For Deep River, his third recording of Minnesotan male-voice choir Cantus, Stereophile editor John Atkinson traveled to Sioux Falls, SD, where the city has spent millions of dollars to transform the downtown high school into a gloriously warm-sounding, state-of-the-art performing arts center.
Kalman Rubinson looks past the odd knobs to discover what's at the heart of the Blue Circle BC21 preamplifier & BC22 power amplifier. KR reveals, "In the past, I've found components with small drawbacks that made them unacceptable, but the Blue Circle BC21 and BC22 triumphed over their flaws."
Let's start with some music—three discs I recently have been using to evaluate equipment as well as listen to for enjoyment. They are as contrasting in style as one could hope for, but all on an enviably high musical plane. (Space considerations compel brevity approaching that necessary to sell screenplays to producers at cocktail parties, footnote 1)
One of the biggest challenges in setting up any new listening room is getting the room to work with your equipment rather than against it. I faced this challenge in spades when Trish and I moved into our dream house in the California hills. What would serve as my listening room was a wonderful, open space with panoramic views of the surrounding hills—a space that bore no resemblance at all to a traditional, rectangular, dedicated listening room. Instead, there was a wall of glass, a huge marble-and-glass fireplace, a 20' ceiling—and did I mention that it isn't actually a "room," but one arm of a continuous flowing space?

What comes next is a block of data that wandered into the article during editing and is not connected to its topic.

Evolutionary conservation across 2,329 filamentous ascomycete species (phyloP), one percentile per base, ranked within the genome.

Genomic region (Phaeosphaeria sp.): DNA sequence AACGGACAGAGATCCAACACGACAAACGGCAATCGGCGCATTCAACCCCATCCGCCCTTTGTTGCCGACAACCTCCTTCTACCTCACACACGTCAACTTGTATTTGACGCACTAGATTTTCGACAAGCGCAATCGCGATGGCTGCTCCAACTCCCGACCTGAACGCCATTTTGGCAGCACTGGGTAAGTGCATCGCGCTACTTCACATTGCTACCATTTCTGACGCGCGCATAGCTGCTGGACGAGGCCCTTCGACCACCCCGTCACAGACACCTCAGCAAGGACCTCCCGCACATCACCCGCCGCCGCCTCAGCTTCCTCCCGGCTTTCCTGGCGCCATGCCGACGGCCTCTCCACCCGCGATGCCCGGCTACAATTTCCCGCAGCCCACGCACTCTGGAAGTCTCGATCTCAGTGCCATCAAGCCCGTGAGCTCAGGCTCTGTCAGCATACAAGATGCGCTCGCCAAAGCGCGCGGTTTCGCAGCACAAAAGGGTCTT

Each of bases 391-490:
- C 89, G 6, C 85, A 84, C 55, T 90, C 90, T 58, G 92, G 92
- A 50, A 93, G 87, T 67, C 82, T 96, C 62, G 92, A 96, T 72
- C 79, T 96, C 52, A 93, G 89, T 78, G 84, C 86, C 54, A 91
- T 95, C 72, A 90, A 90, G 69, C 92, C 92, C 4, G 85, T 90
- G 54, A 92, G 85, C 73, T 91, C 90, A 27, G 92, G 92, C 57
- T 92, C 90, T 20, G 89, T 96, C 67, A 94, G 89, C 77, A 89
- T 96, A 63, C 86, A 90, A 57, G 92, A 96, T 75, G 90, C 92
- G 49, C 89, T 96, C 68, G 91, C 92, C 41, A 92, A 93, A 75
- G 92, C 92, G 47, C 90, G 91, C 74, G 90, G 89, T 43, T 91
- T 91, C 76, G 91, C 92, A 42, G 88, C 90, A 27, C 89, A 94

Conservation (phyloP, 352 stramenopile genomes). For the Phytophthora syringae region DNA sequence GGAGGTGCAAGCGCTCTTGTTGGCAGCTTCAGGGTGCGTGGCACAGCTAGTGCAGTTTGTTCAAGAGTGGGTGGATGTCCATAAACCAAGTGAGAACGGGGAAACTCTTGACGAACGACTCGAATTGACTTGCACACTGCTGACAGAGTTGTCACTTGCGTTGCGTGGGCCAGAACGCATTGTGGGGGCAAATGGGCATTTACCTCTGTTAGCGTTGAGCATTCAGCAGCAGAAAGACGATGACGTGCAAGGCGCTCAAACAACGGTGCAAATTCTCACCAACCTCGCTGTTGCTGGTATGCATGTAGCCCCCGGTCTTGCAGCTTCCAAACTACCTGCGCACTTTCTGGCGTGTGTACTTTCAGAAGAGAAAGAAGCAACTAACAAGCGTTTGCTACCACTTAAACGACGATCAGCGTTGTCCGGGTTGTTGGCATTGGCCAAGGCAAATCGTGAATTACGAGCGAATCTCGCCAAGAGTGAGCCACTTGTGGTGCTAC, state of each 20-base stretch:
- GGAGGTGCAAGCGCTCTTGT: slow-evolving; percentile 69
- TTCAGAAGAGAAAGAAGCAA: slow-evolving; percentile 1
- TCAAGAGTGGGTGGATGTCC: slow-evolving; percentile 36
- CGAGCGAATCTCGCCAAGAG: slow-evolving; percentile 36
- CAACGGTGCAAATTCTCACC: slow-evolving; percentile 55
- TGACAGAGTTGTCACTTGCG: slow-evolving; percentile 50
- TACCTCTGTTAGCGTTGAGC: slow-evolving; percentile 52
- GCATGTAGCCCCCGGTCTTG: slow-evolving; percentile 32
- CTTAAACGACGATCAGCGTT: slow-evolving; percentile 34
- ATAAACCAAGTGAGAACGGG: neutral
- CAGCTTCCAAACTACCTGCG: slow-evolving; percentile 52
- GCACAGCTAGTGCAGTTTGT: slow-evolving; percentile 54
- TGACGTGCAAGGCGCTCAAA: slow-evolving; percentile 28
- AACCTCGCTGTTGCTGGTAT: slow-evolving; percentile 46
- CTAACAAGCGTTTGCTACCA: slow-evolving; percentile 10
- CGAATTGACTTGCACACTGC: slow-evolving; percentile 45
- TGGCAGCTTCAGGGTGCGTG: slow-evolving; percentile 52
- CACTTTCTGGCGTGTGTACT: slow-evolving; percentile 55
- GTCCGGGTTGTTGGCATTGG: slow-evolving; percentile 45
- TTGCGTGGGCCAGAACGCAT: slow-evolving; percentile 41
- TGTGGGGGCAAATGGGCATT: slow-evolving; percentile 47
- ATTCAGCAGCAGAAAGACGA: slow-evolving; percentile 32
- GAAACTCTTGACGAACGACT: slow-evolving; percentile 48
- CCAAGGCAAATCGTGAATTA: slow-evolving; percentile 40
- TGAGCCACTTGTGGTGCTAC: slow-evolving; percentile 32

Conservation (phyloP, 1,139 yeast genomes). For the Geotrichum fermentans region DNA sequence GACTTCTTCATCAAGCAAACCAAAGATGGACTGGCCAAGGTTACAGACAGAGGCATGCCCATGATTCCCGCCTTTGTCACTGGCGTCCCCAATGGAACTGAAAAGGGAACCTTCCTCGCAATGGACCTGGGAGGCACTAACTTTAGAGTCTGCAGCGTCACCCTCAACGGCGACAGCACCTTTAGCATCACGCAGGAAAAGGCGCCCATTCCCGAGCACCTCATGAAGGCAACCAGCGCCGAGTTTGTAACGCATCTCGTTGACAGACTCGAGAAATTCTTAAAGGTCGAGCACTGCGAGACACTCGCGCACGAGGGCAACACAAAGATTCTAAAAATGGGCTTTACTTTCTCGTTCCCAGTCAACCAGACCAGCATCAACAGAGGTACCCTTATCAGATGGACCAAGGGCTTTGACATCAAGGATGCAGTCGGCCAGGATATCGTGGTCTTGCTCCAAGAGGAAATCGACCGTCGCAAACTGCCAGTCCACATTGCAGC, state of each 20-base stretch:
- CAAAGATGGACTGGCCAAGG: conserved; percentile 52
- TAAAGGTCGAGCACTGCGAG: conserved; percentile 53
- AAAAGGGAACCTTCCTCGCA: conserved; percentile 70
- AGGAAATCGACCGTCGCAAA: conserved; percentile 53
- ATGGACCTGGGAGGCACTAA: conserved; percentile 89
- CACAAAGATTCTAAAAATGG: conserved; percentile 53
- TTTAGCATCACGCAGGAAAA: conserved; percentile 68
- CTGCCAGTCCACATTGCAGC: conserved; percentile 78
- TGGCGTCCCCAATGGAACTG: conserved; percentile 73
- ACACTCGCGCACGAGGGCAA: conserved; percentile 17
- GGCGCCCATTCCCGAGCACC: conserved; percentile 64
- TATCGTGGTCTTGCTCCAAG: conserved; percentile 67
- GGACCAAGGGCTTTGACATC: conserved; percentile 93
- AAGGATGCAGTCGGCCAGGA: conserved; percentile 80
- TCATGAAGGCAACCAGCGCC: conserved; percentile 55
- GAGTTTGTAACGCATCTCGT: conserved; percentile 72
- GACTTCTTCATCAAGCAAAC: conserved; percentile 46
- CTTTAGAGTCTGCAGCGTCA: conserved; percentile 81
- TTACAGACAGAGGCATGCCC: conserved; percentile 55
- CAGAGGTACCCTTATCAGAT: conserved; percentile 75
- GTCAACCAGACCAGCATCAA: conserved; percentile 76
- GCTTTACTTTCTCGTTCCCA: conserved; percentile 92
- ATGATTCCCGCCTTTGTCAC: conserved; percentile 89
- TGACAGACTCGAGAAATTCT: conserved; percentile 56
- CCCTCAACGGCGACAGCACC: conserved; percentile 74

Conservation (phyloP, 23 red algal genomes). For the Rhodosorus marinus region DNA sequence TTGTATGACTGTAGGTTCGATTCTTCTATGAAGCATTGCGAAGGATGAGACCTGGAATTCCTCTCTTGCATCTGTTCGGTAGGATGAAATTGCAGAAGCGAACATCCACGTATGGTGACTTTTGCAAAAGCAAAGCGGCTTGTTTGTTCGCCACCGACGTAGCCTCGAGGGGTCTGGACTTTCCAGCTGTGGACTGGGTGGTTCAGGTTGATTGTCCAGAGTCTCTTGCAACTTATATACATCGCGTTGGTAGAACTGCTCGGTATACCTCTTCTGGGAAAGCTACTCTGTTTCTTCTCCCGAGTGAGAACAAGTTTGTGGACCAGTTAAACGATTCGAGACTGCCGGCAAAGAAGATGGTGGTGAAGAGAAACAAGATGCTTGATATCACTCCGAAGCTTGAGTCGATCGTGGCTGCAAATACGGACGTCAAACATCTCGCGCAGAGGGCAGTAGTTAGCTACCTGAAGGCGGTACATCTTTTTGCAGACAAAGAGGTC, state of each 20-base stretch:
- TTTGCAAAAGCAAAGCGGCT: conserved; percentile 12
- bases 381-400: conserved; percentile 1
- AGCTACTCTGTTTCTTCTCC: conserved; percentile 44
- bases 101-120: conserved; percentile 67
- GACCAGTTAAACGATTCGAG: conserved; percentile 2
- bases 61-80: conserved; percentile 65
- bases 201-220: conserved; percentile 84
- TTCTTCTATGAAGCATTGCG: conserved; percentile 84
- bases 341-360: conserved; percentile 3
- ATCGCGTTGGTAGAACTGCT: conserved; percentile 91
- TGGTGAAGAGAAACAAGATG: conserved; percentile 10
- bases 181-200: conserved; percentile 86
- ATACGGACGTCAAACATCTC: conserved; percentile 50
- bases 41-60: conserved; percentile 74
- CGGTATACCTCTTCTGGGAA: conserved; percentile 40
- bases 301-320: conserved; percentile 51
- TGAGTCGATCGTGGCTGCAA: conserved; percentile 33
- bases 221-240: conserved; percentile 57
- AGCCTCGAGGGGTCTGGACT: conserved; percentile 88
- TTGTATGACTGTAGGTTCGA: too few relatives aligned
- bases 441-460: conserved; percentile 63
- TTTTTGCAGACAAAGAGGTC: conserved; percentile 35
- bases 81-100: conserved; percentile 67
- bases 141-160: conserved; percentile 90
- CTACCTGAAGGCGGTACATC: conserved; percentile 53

The major record labels and the RIAA have invested much time and effort in sabotaging the MP3 file-trading revolution and its supporters. But the appeal of the compressed music format for a large segment of music fans is undeniable, and many critics of the RIAA have suggested that the petite and portable audio files should be embraced, not resisted.
With two new high-rez audio formats on deck, is a CD-only player still relevant? John Atkinson listens to, and then measures, the Classé CDP-10 CD player to discover why it sometimes takes 20 years to perfect a format.
Trickle-down technology is a grand thing. It's comparatively easy to build an exceptional audio component when there are no constraints on technology, cost, user-friendliness, or lack thereof, but top designers are now packing more and more of the excellence of damn-the-torpedoes components into more affordable and accessible packages. Which brings us to the Aesthetix Rhea, a tubed phono preamplifier of exceptionally distinguished lineage.